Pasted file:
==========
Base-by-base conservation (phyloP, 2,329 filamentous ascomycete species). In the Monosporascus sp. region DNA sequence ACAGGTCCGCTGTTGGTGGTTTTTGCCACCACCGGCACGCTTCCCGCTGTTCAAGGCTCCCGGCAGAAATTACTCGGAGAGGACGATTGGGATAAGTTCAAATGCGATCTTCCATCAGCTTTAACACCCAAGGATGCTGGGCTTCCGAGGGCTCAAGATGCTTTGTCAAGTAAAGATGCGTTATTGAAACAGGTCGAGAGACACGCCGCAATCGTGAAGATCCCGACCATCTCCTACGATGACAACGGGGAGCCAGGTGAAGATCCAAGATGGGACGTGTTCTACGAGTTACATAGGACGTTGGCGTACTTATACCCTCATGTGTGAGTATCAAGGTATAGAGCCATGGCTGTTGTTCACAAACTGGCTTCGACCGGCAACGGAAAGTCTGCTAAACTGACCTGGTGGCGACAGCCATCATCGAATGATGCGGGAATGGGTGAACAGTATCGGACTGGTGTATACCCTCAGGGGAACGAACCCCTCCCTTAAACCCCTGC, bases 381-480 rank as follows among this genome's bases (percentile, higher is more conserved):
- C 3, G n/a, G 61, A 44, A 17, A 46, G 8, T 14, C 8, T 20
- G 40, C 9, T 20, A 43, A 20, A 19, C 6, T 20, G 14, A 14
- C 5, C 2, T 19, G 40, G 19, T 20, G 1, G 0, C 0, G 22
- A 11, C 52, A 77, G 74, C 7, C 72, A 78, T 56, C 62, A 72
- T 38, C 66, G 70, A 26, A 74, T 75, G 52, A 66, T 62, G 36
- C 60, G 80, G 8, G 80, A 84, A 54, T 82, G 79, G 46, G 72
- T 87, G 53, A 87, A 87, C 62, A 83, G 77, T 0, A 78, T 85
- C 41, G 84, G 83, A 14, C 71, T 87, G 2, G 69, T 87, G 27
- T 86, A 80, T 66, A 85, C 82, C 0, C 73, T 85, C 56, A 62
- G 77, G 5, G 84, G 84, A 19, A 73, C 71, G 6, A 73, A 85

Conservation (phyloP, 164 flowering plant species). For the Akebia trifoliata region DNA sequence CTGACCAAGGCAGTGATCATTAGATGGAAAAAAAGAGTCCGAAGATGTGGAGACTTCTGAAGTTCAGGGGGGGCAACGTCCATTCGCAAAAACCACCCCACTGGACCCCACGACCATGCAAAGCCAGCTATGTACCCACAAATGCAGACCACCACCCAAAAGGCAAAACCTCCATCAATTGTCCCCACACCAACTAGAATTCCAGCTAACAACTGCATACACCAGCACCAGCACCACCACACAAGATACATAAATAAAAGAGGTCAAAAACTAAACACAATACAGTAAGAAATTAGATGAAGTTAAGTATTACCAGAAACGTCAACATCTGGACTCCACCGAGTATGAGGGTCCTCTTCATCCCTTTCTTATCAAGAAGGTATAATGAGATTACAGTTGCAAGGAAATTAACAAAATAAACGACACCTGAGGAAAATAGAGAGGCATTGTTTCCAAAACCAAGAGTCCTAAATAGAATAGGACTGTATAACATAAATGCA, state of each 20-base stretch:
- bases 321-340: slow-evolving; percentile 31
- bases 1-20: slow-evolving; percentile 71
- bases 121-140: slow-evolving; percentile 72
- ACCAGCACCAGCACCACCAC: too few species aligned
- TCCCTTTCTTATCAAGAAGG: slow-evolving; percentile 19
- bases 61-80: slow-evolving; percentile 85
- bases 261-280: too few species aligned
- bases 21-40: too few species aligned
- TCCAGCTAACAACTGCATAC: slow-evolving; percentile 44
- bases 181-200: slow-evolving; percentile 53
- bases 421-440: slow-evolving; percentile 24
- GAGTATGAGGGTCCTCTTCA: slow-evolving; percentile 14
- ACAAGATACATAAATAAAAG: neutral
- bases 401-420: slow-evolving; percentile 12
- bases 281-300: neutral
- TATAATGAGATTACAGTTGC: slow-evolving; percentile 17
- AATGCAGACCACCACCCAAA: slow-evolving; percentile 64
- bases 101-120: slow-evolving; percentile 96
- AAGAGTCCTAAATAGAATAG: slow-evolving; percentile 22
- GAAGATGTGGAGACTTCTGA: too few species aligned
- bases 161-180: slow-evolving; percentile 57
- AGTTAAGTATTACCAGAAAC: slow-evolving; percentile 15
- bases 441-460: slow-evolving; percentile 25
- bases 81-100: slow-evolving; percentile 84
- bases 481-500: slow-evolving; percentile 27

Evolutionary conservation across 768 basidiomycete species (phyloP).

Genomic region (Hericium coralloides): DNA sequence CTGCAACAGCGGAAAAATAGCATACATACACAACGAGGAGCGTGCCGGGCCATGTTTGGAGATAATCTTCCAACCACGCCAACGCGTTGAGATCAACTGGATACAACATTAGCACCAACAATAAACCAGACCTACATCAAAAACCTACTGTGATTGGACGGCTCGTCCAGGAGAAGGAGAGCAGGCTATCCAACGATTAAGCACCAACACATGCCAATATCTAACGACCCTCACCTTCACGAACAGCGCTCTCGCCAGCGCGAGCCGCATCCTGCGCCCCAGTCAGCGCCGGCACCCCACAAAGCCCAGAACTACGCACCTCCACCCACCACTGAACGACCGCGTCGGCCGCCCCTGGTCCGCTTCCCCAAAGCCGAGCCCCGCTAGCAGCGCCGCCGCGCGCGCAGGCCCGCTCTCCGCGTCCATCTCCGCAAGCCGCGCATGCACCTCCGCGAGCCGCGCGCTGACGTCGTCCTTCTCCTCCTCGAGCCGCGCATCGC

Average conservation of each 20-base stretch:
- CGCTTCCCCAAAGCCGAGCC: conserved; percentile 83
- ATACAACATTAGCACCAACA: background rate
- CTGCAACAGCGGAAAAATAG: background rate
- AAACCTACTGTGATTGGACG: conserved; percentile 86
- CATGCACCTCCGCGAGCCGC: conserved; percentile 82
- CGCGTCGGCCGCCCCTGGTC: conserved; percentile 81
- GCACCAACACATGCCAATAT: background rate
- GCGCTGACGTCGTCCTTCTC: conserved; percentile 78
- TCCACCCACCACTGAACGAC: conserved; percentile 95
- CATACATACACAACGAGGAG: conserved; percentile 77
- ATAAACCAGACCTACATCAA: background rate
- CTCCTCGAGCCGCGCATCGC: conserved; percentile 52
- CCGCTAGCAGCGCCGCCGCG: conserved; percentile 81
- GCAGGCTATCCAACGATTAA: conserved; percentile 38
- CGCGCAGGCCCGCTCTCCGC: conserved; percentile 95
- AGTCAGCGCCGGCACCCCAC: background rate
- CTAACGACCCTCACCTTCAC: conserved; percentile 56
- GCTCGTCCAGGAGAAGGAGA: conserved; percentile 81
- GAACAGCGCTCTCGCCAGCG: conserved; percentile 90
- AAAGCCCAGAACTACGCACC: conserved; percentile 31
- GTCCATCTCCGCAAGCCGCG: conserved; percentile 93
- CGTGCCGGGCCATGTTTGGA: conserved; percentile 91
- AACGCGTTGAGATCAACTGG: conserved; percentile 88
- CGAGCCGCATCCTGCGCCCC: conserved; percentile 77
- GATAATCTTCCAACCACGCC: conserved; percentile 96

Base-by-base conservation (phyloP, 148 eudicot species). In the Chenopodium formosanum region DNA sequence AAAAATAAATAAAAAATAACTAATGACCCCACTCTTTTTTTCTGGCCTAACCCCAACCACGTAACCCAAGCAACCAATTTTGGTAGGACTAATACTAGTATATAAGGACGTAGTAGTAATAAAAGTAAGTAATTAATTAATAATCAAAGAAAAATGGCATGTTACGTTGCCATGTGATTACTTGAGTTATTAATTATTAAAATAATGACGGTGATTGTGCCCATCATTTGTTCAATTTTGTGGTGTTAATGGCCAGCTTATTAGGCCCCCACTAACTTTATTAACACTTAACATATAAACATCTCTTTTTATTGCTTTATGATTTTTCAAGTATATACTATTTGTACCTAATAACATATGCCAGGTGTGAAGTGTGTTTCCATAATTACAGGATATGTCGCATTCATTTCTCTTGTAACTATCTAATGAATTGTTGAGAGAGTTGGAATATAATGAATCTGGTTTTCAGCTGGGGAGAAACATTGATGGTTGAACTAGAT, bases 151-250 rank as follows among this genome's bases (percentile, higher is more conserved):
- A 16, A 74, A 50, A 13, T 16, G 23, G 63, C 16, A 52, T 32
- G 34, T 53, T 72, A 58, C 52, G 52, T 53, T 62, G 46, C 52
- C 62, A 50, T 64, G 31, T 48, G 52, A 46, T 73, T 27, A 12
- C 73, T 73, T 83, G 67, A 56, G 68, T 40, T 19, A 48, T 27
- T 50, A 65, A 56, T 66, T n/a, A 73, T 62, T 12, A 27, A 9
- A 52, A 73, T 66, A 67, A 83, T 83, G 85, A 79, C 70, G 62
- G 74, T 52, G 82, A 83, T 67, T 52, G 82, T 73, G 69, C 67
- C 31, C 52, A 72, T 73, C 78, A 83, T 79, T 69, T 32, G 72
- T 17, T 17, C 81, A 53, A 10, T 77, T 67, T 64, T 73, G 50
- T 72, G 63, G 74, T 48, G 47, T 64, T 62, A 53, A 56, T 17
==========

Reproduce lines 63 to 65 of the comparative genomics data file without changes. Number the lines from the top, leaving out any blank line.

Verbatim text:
- AACGCGTTGAGATCAACTGG: conserved; percentile 88
- CGAGCCGCATCCTGCGCCCC: conserved; percentile 77
- GATAATCTTCCAACCACGCC: conserved; percentile 96